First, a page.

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Different Types of Memory Cards

Memory cards are used for storage, but there are different kinds and types of memory cards. Confused? Webopedia has you covered with all the different types and formats of memory cards, their sizes, prices, and more.

Memory cards are a popular storage medium for many of today's consumer electronics devices, including digital cameras, cellphones, handheld devices and other small electronic devices. Flash memory is nonvolatile, that is the memory card will not lose its data when removed from the device, and the cards can also be erased or reformatted and reused.

For most consumers, when buying a memory card you have to consider price, capacity and compatibility. Some devices will support up to a specific size of memory card, and a specific type of memory card as well. Its important to read the information that came with your device to ensure you purchase a memory card that will work in your device.

There are a few major types of memory cards that can be used in common electronics, such as a digital camera. Each of these types of memory cards are different sizes and, as the technology progresses further, we see that over time the cards have become smaller in physical size but grow larger in logical size.

Common Types of Memory Cards

PCMCIA (Personal Computer Memory Card International Association)
The PCMCIA standard has been expanded several times and are suitable for many types of devices. There are three types of PCMCIA cards. All three have the same rectangular size (85.6 by 54 millimeters), but different widths:

  • Type I cards can be up to 3.3 mm thick, and are used primarily for adding additional ROM or RAM to a computer.

  • Type II cards can be up to 5.5 mm thick. These cards are often used for modem and fax modem cards.

  • Type III cards can be up to 10.5 mm thick, which is sufficiently large for portable disk drives.

CompactFlash (CF)

Invented by SanDisk Corporation in 1994, CompactFlash cards can support 3.3V and 5V operation and can switch between the two, in contrast to other small-form factor flash memory cards that can operate only at one voltage. The card was designed based on the PCMCIA PC Card standard and can fit into a PCMCIA slot with an adapter. There are two types of CompactFlash cards to accommodate different capacities:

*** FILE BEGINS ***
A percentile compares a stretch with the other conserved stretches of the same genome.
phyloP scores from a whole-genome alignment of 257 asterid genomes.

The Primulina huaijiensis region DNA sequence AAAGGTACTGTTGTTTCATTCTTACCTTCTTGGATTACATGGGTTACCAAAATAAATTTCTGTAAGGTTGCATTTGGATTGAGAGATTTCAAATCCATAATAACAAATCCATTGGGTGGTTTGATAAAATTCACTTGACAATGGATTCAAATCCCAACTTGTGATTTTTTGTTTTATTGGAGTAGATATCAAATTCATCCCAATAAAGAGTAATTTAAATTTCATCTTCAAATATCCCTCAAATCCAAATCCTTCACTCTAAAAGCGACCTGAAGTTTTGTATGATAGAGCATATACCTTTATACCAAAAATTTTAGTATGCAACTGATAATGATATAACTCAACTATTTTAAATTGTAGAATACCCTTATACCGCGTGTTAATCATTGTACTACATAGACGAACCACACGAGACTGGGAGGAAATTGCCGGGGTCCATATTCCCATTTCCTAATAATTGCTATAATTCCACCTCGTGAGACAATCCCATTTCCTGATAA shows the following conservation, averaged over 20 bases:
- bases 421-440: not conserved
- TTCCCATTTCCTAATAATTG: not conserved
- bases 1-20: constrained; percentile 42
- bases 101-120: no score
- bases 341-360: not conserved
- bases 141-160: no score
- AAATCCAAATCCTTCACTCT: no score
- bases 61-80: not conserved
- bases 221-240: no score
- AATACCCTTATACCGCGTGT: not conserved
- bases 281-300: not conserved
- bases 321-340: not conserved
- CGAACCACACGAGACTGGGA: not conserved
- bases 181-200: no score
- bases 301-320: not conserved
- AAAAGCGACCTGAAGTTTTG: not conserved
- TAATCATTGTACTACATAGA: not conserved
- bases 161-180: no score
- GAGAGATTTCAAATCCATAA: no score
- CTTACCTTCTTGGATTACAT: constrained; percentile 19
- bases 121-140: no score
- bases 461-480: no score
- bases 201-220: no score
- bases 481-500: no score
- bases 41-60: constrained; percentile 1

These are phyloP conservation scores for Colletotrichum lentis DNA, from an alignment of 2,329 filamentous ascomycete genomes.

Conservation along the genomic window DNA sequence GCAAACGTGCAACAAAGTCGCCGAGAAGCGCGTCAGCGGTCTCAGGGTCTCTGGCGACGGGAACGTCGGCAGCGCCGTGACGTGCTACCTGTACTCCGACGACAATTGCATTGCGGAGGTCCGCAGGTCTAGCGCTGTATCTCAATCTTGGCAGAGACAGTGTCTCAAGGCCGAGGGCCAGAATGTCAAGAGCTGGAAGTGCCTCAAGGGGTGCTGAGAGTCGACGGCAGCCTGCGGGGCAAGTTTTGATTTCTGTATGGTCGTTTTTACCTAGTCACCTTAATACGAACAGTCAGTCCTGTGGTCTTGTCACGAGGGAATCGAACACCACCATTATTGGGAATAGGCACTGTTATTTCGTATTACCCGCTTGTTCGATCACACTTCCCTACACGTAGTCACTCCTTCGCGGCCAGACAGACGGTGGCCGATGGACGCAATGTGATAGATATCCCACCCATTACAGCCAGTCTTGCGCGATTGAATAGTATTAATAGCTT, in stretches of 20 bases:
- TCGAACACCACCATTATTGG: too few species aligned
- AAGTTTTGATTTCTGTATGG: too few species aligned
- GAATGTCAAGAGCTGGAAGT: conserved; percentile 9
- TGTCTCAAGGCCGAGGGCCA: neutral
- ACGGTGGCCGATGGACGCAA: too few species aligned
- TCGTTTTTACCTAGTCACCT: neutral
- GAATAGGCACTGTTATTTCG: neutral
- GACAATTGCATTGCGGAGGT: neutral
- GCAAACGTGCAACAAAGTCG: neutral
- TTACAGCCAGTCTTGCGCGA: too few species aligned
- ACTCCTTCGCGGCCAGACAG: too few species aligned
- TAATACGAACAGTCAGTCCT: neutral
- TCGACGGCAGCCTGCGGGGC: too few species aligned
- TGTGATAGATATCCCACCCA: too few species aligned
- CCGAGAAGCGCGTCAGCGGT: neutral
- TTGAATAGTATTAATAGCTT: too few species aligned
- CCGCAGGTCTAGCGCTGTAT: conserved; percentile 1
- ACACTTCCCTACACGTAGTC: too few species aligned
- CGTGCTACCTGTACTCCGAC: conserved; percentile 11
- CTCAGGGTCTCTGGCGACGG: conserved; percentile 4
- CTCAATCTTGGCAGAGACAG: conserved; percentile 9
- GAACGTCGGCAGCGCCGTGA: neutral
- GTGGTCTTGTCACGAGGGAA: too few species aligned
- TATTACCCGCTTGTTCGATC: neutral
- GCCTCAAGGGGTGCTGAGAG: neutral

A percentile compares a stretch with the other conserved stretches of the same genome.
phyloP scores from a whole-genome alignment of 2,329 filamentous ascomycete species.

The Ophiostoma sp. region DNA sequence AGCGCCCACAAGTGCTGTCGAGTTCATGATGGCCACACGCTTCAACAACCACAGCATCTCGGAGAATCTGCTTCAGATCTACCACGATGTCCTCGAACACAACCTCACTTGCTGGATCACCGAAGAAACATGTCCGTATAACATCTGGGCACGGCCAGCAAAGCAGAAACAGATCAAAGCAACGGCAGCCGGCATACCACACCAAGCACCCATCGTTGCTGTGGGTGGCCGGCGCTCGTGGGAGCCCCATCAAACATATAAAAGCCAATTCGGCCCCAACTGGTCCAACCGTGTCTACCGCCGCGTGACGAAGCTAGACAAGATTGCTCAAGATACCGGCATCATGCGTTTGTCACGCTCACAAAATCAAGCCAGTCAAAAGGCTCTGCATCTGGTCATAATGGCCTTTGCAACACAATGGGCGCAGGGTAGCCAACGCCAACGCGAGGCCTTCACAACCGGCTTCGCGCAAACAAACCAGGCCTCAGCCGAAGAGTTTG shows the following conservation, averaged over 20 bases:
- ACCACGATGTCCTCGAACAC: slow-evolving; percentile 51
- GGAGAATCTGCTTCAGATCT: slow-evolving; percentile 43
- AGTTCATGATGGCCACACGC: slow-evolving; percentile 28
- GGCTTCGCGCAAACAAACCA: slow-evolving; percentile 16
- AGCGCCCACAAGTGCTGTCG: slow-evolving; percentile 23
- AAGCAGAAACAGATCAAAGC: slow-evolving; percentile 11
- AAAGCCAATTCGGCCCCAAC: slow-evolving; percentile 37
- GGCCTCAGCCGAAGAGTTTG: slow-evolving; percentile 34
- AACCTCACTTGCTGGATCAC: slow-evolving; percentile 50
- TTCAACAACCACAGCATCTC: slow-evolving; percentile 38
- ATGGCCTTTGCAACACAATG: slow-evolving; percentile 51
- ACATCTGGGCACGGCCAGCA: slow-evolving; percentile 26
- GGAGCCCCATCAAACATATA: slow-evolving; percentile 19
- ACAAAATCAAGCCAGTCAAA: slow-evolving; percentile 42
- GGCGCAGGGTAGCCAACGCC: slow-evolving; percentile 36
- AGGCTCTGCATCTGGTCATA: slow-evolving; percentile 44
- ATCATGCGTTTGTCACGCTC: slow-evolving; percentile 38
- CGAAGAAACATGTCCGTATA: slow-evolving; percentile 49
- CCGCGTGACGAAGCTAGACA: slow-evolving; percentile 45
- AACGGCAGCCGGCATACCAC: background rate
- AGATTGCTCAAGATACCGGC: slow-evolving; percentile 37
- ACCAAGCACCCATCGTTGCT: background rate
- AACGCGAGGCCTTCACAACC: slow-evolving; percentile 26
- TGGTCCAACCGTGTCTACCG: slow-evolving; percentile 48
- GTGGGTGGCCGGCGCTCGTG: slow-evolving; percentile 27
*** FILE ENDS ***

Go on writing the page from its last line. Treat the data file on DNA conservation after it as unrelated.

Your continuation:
• Type I cards are 42.8mm x 36.4mm x 3.3 mm thick
  • Type II cards are 42.8mm x 36.4mm x 5.5 mm thick.

Secure Digital Card (SD card)

SD cards are used in many small portable devices such as digital video camcorders, digital cameras, handheld computers, audio players and mobile phones. In use since 1999, SD Memory Cards are now available in capacities between 16 Megabytes and 1 Gigabyte, and still growing. An SD card typically measures 32 mm x 24 mm x 2.1 mm and weighs approximately 2grams.

MiniSD Card

After the success of the SD Card (Secure Digital Card), the miniSD Memory Card was developed to meet the demands of the mobile phone market. The MiniSD Card provides the same benefits as the SD Card, but is smaller than the original SD Card. MiniSD Cards are typically found in many newer mobile phones with features such as built-in digital cameras, downloading and games, basically the mobile phones where the miniSD can meet the requirements for increased data storage. MiniSD cards are 21.5 mm x 20 mm x 1.4 mm and generally provide 16MB to 256MB of storage.

MicroSD

Mainly used in mobile phones and other small handheld devices the MicroSD format is currently available in capacities up to 4GB, and it roughly 1/4th the size of the SD card at 15mm W 11mm W 0.7mm. The MicroSD card is also the smallest memory card available.

Card adapters can be purchased that enable backwards compatibility — this would allow MicroSD cards to work in SD and MiniSD slots, and also for MicroSD cards to work in SD card slots.

MultiMediaCard (MMC)

The MultiMediaCard (MMC) standard was introduced by SanDisk and Siemens in 1997. The card itself is 32 mm x 24 mm x 1.4mm and is often used in place of the SD card. Transfer speeds of a MMC is around 2.5MB/s and they can often be used in SD Card readers.

Sony Memory Sticks

Sony Memory Sticks are light, compact and designed for a wide variety of devices including digital cameras, recorders, and more. With the use of an adapter most Sony Memory Sticks can be used with almost all Memory Stick PRO compatible products.